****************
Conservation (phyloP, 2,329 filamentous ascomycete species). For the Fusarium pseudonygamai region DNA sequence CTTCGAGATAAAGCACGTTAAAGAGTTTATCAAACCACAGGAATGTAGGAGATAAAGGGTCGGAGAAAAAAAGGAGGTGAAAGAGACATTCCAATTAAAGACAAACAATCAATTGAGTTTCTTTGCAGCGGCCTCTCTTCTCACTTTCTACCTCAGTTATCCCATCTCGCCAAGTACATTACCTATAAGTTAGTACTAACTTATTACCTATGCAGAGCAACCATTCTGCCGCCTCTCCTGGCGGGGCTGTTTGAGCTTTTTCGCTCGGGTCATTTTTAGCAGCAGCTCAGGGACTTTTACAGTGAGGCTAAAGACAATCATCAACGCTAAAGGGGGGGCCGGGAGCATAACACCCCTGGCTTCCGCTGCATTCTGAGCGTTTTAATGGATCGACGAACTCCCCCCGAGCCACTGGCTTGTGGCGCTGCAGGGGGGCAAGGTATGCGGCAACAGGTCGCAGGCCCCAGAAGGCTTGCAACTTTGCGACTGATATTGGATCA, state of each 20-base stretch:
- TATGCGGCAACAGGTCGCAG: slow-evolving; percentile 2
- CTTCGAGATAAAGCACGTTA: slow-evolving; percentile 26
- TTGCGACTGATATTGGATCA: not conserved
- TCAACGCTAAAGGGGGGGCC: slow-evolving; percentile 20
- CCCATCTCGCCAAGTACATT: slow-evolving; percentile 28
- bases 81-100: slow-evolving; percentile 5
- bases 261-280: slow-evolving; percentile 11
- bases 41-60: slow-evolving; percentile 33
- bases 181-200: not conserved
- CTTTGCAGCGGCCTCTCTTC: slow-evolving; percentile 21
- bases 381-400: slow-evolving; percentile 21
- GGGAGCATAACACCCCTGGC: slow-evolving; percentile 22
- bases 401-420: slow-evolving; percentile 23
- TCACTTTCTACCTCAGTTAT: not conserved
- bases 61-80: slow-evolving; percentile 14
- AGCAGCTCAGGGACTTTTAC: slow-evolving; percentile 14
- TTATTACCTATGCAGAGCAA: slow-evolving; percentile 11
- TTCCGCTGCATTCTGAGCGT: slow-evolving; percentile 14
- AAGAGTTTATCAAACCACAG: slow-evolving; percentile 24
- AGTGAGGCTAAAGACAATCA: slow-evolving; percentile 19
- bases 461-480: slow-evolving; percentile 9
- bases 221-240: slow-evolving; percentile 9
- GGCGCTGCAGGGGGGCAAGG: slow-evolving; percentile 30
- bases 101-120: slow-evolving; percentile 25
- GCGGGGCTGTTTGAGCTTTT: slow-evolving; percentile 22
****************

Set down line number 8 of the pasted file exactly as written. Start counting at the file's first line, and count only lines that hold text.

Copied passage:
- bases 261-280: slow-evolving; percentile 11